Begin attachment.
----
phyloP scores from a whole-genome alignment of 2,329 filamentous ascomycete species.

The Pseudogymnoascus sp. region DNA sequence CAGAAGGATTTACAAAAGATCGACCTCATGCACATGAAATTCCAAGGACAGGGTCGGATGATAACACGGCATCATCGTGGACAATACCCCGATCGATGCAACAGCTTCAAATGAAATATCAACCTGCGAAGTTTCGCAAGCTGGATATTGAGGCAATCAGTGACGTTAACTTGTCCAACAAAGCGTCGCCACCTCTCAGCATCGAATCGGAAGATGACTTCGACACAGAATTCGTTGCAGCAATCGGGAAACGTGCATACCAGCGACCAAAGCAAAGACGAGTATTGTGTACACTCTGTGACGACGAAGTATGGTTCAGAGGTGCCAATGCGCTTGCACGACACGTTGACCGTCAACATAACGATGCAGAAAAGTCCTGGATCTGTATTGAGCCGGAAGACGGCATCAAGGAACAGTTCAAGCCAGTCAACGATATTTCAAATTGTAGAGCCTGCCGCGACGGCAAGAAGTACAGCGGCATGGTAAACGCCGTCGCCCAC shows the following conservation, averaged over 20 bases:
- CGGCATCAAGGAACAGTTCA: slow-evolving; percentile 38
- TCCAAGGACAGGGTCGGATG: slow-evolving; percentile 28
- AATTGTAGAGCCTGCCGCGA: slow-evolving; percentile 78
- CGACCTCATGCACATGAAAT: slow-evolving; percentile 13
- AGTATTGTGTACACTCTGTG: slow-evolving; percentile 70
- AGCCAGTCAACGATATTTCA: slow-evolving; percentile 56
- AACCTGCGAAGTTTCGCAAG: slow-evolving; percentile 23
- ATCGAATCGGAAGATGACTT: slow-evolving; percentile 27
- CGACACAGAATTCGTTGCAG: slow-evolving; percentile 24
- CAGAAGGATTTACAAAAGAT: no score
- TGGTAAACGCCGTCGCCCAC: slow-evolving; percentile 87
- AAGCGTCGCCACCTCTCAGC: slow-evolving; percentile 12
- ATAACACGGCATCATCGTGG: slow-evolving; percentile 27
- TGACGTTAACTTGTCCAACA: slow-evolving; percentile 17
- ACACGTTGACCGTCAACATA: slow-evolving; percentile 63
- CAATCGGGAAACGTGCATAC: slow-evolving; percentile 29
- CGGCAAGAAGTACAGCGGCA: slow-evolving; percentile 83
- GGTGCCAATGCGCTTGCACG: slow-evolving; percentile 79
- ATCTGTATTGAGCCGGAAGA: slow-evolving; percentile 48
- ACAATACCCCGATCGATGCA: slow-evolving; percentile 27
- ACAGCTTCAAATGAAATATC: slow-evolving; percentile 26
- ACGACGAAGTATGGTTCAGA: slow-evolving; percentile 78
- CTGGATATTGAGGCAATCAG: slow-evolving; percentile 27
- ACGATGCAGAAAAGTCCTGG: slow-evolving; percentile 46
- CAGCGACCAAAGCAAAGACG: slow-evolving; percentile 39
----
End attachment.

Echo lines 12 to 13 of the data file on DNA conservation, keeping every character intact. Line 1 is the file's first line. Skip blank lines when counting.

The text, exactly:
- CAGAAGGATTTACAAAAGAT: no score
- TGGTAAACGCCGTCGCCCAC: slow-evolving; percentile 87